• 16.
    Brekell, Leo
    Stockholm University, Faculty of Humanities, Department of Swedish Language and Multilingualism, Institute for Interpreting and Translation Studies.
    Att översätta en kulturkrock: Postkolonial analys och översättning av ett kapitel ur Hanya Yanagiharas roman The People in the Trees2016Independent thesis Basic level (degree of Bachelor), 10 credits / 15 HE creditsStudent thesis
    Abstract [en]

    This thesis contains both an analysis and a translation into Swedish of an excerpt from Hanya Yanagihara’s novel The People in the Trees. Both analysis and translation have been conducted using a postcolonial and sociolinguistic theoretical framework. The translation is of a predominantly interventionistic and experimental nature, and has been done with Lawrence Venuti’s foreignizing method in mind, as well as with Tejaswini Niranjana’s poststructuralist view of postcolonial translation. The translation has also been extensively commented upon with an emphasis on how different kinds of asymmetrical power relations are manifested in terms of language use. To this end, Norman Fairclough’s version of critical discourse analysis has been especially helpful. The thesis concludes with a brief summarizing chapter in which certain conclusions are drawn from the present study.

  • 17.
    Bysell, Lina Emilia
    Stockholm University, Faculty of Humanities, Department of Swedish Language and Multilingualism, Institute for Interpreting and Translation Studies.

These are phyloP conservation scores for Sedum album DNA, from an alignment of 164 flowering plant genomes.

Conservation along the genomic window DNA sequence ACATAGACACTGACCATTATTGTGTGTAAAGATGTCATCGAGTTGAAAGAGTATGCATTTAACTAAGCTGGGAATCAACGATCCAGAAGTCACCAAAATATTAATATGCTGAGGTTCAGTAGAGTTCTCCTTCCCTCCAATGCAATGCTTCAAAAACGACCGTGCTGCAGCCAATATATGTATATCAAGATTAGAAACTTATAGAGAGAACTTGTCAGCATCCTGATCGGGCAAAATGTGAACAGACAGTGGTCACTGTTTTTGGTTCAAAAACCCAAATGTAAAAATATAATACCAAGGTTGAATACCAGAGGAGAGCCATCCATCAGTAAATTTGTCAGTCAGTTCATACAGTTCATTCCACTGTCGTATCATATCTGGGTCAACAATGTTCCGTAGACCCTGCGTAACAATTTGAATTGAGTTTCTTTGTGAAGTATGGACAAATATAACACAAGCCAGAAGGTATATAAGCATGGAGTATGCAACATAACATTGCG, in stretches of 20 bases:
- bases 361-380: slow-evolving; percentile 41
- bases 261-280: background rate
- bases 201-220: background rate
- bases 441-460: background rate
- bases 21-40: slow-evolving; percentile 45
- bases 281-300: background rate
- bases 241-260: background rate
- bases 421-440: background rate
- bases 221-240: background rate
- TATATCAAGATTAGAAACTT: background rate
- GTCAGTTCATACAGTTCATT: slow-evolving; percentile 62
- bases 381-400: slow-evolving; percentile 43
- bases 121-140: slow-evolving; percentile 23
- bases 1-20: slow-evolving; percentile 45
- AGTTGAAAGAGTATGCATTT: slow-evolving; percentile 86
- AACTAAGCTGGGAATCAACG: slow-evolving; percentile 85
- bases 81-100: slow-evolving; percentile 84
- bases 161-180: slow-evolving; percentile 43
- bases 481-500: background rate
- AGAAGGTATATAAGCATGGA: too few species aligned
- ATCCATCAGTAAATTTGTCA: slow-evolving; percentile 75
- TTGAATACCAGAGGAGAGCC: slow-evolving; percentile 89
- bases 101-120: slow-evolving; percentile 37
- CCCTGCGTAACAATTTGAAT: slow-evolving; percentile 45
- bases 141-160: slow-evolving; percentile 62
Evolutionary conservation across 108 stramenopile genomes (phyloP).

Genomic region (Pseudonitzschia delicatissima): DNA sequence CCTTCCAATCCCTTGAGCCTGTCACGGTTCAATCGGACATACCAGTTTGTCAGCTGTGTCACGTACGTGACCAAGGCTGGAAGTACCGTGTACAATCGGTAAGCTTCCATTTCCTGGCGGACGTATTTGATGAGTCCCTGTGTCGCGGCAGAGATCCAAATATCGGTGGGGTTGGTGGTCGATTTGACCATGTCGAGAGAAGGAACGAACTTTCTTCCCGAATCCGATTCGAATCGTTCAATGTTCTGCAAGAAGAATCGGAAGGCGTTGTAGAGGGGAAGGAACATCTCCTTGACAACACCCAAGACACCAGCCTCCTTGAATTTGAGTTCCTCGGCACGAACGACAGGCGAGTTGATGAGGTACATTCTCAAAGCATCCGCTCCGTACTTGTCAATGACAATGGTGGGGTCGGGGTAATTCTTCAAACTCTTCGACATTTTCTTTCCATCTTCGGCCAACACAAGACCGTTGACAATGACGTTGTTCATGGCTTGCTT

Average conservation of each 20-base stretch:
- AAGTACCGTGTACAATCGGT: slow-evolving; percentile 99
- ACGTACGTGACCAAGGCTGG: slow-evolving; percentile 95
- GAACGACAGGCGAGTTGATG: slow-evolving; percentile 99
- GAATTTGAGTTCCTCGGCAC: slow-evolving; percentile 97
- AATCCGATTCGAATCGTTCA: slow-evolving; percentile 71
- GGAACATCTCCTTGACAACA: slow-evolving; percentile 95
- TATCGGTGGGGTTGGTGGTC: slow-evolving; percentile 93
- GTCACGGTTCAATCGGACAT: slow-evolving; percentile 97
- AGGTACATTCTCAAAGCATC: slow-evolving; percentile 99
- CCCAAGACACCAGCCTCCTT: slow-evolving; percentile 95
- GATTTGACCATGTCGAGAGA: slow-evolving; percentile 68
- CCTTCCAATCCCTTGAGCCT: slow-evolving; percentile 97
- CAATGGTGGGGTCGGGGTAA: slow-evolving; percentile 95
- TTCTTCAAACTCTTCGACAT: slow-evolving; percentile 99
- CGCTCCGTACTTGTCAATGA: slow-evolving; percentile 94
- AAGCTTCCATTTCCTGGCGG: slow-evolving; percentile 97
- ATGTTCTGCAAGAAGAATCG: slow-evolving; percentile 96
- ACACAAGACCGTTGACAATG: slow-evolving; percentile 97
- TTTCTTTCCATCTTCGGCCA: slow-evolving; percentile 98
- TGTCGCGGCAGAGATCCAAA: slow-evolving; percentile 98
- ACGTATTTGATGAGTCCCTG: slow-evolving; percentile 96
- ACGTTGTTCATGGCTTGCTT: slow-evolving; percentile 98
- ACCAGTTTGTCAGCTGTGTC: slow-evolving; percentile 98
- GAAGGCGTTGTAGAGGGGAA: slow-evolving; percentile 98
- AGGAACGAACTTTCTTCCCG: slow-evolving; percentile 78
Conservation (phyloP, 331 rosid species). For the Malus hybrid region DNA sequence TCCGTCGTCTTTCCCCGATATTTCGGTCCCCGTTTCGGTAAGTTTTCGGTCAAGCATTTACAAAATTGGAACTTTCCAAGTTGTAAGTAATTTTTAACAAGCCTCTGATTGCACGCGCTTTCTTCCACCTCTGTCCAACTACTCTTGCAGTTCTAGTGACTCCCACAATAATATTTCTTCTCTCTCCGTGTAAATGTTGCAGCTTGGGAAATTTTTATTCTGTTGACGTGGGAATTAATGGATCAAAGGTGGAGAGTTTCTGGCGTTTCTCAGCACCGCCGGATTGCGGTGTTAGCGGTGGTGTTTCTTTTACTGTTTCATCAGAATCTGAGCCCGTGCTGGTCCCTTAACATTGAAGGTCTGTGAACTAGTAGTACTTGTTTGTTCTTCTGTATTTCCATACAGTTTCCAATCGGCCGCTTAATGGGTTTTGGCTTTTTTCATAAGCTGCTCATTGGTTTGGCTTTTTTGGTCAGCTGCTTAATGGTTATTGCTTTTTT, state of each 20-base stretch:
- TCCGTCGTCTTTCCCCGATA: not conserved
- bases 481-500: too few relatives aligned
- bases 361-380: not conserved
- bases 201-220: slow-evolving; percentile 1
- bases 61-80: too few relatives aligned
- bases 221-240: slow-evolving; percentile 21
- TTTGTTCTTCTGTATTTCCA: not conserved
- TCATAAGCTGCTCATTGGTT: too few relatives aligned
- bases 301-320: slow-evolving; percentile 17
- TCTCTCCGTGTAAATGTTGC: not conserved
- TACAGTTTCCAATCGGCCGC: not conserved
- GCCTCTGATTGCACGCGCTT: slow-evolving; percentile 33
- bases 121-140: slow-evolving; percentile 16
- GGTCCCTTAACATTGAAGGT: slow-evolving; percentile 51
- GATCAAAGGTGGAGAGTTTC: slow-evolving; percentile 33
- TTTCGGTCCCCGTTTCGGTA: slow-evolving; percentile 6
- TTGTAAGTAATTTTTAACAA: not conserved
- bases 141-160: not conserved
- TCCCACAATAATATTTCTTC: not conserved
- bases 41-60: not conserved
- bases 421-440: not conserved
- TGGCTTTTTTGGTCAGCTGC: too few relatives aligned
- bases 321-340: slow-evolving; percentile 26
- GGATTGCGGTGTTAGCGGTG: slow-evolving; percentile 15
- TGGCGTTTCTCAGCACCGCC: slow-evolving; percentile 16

En revolutionerande översättning: En översättningsteoretisk uppsats om att översätta en skildring av det ryska inbördeskriget2015Independent thesis Basic level (degree of Bachelor), 10 credits / 15 HE creditsStudent thesis
    Abstract [en]

    This essay covers the translation of a fictional prose text from Russian to Swedish, the source text being the first chapter of Aleksey Tolstoy’s Chmuroe utro (Bleak Morning), the third part of his trilogy Choždenie po mukam (The Ordeal). A commentary of this translation is provided, where the linguistic abstractions encountered throughout the process are documented.

    My methodology attempts to emulate that of Eugene Nida and his principle of “Dynamic Equivalence”. This procedure is addressed in the commentary, as I explain how utilisation of Nida's theories can assist in overcoming the numerous peculiarities inherent to translation.

    I also deal with the issue regarding the first two books of the trilogy, which have already been translated into Swedish by another translator. In my work, I explain how and why I have chosen to relate to the earlier translation. 

  • 18.
    Damberg, Victor
    Stockholm University, Faculty of Humanities, Department of Swedish Language and Multilingualism, Institute for Interpreting and Translation Studies.
    Den magiska kritan: En kommenterad översättning från japanska till svenska av Abe Kōbōs novell 魔法のチョーク (Mahou no chooku).2014Independent thesis Advanced level (degree of Master (One Year)), 10 credits / 15 HE creditsStudent thesis
    Abstract [en]

    This essay consists of a translation from Japanese to Swedish of the short story The Magic Chalk (魔法のチョーク) by Abe Kōbō and an accompanying commentary focusing on three categories of words or expressions that might pose a problem to translators of Japanese. These categories are cultural specific concepts, onomatopoeia and western loanwords.

    Since Abe Kōbō is an award-winning, internationally acclaimed author and the norm when translating such authors is to be source text oriented, I have chosen to translate using a adequacy-oriented strategy. In other words, I have tried to keep the original author's style and stay true to the source text as much as possible without making the target text sound unnatural. 

  • 19.
    Damberg, Victor